Life is the most extraordinary phenomenon in the known universe; but how does it work? Even in this age of cloning and synthetic biology, the remarkable truth remains: nobody has ever made anything living entirely out of dead material. Life remains the only way to make life. Are we missing a vital ingredient in its creation?
Drawing on recent ground-breaking experiments around the world, they show how photosynthesis relies on subatomic particles existing in many places at once, while inside enzymes, those workhorses of life that make every molecule within our cells, particles vanish from one point in space and instantly materialize in another.
Join us to celebrate ten years of the prestigious prize for writers aged 39 and under, as the 2016 Winner talks with Dai Smith, Chair of the Judging Panel and Raymond Williams Research Chair in the Cultural History of Wales at Swansea University. Max Porter won the award for his extraordinary book Grief is the Thing With Feathers.
Dai Smith says: “Max Porter, the judges felt, takes the common place of grief, the pall of death, the loss of loved ones, the things that we will all experience and transforms the ordinary through an extraordinary feat of imaginative prose, but prose that slips in to poetry and out again. The way it plays with the archetypal figure of Ted Hughes’ Crow is both astonishing and beguiling. It is funny, it is deeply moving and it is a book that the judges are proud to see as the winner of the 2016 International Dylan Thomas Prize, in partnership with Swansea University.”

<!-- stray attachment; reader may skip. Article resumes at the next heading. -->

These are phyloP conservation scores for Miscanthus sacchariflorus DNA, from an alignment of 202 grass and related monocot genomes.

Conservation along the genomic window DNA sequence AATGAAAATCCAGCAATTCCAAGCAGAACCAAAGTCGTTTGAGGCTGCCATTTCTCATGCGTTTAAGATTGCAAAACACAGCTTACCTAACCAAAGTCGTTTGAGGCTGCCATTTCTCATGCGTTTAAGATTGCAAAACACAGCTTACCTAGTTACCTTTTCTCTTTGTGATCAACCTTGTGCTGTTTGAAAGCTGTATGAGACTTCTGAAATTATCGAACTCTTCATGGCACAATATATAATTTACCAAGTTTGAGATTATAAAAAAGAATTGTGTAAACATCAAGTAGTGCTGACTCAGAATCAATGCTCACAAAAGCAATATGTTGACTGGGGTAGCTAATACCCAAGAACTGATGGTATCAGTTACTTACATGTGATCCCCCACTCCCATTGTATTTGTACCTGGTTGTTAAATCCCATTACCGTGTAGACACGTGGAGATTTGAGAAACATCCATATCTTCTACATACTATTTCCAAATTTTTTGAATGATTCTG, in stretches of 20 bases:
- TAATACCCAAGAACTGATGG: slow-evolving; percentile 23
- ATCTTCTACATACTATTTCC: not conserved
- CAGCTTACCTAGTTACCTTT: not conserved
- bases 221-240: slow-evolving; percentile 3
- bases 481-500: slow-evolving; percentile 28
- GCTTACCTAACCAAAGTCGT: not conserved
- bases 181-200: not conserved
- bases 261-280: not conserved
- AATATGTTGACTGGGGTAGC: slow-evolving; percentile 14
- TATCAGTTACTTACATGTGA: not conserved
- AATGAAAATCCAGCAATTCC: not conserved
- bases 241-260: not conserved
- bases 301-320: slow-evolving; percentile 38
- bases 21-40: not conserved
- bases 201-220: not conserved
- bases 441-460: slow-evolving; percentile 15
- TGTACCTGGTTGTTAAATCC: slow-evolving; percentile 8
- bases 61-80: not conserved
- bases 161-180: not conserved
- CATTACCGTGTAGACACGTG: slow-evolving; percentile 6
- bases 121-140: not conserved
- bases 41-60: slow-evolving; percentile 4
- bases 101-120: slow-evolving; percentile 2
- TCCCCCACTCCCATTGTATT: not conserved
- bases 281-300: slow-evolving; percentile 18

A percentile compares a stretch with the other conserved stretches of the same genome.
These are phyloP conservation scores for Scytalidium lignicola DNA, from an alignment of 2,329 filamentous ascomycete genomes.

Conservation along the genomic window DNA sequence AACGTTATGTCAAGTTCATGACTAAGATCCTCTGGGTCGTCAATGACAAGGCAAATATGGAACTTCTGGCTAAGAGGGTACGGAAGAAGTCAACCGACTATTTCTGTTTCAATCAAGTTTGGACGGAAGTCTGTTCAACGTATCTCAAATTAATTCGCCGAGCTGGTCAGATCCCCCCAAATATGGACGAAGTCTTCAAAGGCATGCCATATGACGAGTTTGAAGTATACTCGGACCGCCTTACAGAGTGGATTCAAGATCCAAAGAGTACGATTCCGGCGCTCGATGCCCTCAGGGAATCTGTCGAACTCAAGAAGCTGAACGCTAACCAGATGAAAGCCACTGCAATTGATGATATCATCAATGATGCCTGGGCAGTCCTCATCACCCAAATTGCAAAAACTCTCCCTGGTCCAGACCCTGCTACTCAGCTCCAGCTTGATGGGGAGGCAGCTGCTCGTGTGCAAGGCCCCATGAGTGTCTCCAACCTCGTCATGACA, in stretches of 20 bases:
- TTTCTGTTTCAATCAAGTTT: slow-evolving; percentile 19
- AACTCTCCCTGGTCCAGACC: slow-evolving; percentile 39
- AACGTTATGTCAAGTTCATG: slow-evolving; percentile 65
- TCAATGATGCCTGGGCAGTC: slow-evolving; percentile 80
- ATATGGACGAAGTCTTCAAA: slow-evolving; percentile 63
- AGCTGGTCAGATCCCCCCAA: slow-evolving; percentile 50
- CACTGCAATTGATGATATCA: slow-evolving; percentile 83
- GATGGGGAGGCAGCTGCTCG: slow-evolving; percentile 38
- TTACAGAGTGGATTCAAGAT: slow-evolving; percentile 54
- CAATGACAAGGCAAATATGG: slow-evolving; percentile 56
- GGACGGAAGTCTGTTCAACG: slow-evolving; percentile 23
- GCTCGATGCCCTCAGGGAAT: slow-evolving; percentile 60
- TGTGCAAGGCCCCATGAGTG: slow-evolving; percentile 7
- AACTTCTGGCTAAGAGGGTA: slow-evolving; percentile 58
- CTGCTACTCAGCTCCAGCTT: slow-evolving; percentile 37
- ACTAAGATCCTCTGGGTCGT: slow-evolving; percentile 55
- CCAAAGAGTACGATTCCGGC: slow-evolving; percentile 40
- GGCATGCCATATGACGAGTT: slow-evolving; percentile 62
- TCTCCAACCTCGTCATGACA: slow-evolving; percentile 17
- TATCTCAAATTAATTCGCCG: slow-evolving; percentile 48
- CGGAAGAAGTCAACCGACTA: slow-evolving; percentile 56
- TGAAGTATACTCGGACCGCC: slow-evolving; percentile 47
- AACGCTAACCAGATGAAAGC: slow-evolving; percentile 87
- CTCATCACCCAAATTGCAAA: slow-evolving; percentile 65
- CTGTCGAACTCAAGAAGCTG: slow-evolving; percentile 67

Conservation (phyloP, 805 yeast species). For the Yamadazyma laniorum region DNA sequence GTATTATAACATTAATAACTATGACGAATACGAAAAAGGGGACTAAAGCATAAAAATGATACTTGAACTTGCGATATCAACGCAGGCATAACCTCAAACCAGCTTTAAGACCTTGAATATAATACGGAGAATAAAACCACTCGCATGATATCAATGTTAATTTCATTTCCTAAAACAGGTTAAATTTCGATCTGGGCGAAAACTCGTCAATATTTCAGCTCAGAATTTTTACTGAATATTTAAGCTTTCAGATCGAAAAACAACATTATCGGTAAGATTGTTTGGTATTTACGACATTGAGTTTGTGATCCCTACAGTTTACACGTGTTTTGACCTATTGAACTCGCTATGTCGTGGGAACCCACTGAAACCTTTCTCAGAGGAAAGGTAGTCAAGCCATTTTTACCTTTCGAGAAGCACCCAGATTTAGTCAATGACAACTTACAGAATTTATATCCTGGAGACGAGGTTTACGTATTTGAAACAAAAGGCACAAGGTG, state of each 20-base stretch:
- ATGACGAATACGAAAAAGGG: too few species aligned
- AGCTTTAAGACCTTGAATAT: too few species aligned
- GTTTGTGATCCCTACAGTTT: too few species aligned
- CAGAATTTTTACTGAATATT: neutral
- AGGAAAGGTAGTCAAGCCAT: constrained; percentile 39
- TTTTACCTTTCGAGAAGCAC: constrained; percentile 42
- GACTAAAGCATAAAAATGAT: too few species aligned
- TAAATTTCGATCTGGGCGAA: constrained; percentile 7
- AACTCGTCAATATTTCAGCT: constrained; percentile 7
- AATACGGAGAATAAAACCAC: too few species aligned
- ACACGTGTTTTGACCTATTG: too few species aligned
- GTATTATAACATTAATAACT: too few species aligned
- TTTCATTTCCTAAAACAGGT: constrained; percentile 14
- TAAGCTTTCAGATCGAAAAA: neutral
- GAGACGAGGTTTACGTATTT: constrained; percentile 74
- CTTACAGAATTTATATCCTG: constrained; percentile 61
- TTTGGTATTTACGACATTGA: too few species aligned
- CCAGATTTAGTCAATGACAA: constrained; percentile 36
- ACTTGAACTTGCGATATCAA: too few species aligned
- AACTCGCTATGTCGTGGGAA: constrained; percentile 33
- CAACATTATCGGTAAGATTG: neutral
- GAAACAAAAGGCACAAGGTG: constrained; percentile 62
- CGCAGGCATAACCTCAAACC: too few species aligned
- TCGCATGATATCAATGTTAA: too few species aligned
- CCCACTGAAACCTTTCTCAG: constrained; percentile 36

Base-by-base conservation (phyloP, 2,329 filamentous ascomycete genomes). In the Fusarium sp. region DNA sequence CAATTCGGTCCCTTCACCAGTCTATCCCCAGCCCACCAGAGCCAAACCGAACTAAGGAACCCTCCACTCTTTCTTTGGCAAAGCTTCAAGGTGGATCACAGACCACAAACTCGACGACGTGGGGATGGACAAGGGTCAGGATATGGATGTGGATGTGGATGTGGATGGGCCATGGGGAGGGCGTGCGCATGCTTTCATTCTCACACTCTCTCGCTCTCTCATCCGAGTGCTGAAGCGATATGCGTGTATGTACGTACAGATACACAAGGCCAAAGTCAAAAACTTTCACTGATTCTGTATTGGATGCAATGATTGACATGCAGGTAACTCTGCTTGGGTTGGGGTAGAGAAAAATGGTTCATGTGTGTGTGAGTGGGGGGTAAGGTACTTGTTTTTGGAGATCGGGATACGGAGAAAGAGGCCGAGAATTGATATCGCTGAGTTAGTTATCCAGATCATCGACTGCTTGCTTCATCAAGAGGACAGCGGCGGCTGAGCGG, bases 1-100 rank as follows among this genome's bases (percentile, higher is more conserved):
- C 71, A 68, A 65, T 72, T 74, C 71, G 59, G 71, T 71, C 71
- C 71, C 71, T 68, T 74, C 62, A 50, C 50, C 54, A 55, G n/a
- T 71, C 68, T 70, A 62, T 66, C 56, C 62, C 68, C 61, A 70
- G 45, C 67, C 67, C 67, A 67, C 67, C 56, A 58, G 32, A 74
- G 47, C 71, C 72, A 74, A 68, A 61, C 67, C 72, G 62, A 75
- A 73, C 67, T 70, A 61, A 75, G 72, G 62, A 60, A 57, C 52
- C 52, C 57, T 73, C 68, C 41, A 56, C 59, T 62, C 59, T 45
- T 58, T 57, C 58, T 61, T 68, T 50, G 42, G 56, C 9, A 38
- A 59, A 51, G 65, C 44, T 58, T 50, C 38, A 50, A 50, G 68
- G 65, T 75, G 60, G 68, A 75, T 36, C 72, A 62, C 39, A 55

Three weeks before the 23 June referendum, a panel of politicians, business leaders and journalists weigh up the pros and cons of membership of the EU.
In a tribute to the late frontline journalist Sue Lloyd-Roberts and her posthumously-published book, a panel of three exceptional and indefatigable heroes talk to Joan Bakewell about The War on Women. Lamb is the Foreign Correspondent of The Sunday Times and the author of Farewell Kabul and The Girl from Aleppo. Kennedy is a world-renowned Human Rights lawyer. Jolley is editor of Index on Censorship.
With thanks to Nick Guthrie
The author of the bestselling Missing trilogy and winner of the Red House Children’s Book Award for Hit Squad shares her top tips on thriller writing and tells us what’s coming next.
This year’s LSE’s event presents the historian Angel Viñas in conversation with Juan Cruz. The Spanish Civil War is the milestone in the 20th century history of Spain, and it permeates all political and social life throughout the country, even after seventy years. Only nowadays with the opening of the archives, it is possible to deal with its deep meaning based on all the documents.
Event in Spanish.
Co-organised with London School of Economics.
A fresh approach to climate change communication: five core principles for public engagement that can propel climate change discourse out of the margins and into the mainstream. Marshall is the author of Don’t Even Think About It: Why our Brains Are Wired to Ignore Climate Change.